September 24, 2012
Attending: Ann Kutter, Richard Fon, John Savoca, John Flynn
1. Biffer Alterations (3631 Hill Boulevard)
The owner plans to convert the second floor office space of this existing building, built in the 1970s, into a yoga studio. While the proposed interior renovation would normally not require Planning Board review, the provisions of the Town’s Lighting Ordinance, enacted after the building was approved, triggered the need for the Board’s review of the lighting plan.
The plan calls for the installation of several new outdoor lighting fixtures in front of the building and in the parking lot, the eventual replacement of the remaining older fixtures in the parking lot, repaving and upgrading the parking lot and some new landscaping. There will be no changes to the original site plan.
The lighting plan was approved by the Board.
In a narrative document, the applicant documented that while the proposed new warehouse use would eliminate eight existing parking spaces from the original approved site plan, the reduction would not create a parking problem. Planning Director Tegeder noted that the original plan includes a provision for about 100 “conservation spaces,” i.e., an area set aside on the site plan for future parking spaces that could be created if and when there was a need for additional spaces. He noted that the site does not appear to have a shortage of parking spaces.
Citing the requirements of the special permit language in the Zoning Ordinance, Planning Board attorney Karen Wagner asked the applicant to submit additional information that would establish a “finding” for the record that the proposed use would not interfere with the operations of the existing tenants in the shopping center.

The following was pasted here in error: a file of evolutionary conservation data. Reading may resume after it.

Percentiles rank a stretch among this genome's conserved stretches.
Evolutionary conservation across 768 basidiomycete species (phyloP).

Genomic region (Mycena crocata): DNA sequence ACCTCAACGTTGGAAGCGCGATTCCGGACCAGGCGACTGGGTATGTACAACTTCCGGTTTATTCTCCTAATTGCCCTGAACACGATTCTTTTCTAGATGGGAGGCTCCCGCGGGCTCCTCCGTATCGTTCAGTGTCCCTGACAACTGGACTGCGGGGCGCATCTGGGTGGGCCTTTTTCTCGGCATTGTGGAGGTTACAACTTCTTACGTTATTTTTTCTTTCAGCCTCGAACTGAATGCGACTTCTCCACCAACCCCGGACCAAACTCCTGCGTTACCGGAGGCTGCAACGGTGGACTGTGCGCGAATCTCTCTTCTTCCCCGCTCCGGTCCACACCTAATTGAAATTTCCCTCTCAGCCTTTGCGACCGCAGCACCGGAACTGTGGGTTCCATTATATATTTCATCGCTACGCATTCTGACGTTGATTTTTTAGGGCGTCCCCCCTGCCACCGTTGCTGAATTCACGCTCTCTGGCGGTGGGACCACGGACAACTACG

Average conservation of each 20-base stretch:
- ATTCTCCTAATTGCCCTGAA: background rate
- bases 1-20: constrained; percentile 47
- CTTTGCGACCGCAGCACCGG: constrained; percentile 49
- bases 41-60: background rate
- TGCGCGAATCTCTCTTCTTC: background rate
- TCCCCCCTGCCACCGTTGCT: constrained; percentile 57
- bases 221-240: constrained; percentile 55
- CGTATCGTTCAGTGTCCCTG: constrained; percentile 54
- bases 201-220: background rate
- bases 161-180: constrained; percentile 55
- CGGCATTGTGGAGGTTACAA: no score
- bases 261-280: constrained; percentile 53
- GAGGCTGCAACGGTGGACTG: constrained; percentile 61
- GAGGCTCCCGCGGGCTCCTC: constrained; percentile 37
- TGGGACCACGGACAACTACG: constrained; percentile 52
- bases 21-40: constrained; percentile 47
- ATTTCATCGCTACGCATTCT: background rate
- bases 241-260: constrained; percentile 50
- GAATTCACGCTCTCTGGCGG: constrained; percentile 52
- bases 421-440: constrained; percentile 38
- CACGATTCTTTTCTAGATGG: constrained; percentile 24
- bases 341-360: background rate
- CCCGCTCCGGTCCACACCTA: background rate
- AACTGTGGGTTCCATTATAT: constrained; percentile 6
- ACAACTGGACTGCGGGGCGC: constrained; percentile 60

If the required information is submitted on time, the Board will hold a public hearing on the application on October 15.
3. Lake Osceola Realty
After a review of the Conservation Board’s memo, and based on additional input from Bruce Barber, the Board and the applicant reached a consensus on the following issues:
Public access: While the ownership of the lake remains unknown, in furtherance of the Comprehensive Plan that seeks to provide public access to the lake, Planning Director Tegeder asked that certain changes be made in the plan to assure future public access. He suggested that in addition to a planned 30 feet access strip to the lake along the southern boundary of the site (which connects to an easement on the abutting property which provides access to Hill Blvd), the applicant will put back in the plan, an easement to the lake from its parking lot. The additional access, Mr. Tegeder noted, would be helpful given likely future problems associated with the 30 feet easement. The applicant will also provide an easement or a deed to the Town a strip, approximately 50 feet wide, along the lakefront, but without a dock. Mr. Tegeder noted that the size and shape of this strip needed further definition, as well as the legal framework. He also wanted to see some indication on the plan that in the future there might be a public dock.